It is hard to imagine a plant more deserving of a place in the early summer garden than cistus, or the sun rose. As tulips lose their shape and the apple blossom goes over, cistus comes into flower and, along with peonies, help to bridge the flowering gap until roses begin in earnest in mid-June. And what flowers they are! Single, flat and saucer-shaped, with five thin petals, they are creased like tissue paper when they first unfold and come in either white or shades of pink, depending on the variety. Each lasts for only one day, but the plant is so covered in buds that you can depend on new ones opening daily over at least a three-week period.
There are 20 or so species of cistus, all of which are evergreen shrubs. They come originally from the Canary Islands and countries bordering the Mediterranean. Cistus, the gum cistus, is a generally hardy, upright shrub, growing to 2m by 1.5m (6.5ft by 5ft) if planted in a favoured spot, such as a south-facing wall border. Ladanum, a commercially extracted gum, comes from this species. The shoots are sticky and the imposing leaves are dark green and lance-shaped. The flowers, which measure 10cm (4in) across, have yellow stamens in the centre, surrounded by five distinctive, deep crimson-red blotches, which look like dried blood. The flowers are carried singly at the end of sideshoots in May and June.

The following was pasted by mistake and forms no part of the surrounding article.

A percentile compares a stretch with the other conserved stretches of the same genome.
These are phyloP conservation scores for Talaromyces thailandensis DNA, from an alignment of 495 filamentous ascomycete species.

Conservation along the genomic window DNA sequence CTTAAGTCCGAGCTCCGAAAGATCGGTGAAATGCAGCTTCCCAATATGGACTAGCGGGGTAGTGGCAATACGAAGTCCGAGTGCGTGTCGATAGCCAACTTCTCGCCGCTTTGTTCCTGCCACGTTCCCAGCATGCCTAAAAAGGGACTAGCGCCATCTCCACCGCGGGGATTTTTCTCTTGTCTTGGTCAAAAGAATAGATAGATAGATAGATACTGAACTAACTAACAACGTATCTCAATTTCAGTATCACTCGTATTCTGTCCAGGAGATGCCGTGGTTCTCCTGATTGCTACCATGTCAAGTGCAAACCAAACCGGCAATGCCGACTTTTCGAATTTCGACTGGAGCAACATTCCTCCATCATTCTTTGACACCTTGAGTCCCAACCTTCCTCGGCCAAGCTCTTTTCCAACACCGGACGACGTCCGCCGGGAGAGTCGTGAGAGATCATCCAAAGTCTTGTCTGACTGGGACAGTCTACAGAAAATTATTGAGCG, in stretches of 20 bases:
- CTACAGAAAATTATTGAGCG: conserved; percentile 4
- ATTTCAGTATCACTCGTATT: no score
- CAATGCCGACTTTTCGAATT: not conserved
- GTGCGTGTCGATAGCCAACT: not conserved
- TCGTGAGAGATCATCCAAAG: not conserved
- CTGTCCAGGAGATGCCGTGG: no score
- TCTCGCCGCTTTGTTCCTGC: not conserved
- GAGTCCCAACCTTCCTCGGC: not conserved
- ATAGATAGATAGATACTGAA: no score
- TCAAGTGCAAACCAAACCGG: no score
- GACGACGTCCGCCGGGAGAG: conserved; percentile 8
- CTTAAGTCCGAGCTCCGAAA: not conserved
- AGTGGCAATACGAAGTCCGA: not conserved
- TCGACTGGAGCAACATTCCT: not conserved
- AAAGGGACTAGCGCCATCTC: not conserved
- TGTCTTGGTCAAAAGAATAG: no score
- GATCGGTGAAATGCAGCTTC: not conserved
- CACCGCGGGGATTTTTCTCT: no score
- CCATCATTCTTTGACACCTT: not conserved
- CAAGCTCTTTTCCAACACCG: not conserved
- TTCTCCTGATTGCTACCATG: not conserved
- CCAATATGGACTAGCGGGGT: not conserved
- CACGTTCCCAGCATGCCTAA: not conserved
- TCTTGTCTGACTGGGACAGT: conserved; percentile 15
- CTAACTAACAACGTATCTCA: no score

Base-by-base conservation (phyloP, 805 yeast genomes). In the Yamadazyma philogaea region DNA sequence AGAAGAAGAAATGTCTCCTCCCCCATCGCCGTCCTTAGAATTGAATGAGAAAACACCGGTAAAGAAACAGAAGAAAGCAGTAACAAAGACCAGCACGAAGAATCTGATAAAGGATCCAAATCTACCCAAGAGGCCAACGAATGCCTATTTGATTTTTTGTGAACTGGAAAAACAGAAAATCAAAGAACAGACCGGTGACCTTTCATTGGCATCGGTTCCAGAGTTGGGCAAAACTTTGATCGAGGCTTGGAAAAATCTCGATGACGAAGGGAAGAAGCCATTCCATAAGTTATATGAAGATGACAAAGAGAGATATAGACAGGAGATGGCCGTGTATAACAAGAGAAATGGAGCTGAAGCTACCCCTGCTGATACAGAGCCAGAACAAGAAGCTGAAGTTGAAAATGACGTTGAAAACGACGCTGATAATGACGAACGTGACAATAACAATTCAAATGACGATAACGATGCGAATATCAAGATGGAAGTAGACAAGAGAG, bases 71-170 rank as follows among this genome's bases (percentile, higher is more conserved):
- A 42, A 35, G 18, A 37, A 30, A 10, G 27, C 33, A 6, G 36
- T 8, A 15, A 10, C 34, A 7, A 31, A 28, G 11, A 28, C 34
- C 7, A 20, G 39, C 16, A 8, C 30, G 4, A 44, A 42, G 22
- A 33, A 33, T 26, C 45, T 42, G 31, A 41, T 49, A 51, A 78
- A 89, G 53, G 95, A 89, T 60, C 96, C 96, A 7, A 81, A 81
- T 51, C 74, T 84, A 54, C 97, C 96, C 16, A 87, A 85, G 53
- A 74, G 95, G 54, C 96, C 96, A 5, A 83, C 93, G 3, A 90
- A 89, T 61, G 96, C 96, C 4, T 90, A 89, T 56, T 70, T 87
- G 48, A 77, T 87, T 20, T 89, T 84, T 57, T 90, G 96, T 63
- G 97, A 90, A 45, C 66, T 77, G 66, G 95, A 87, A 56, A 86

The best varieties of Cistus are:
Silver Pink, Purpureus, Cobariensis, Sunset.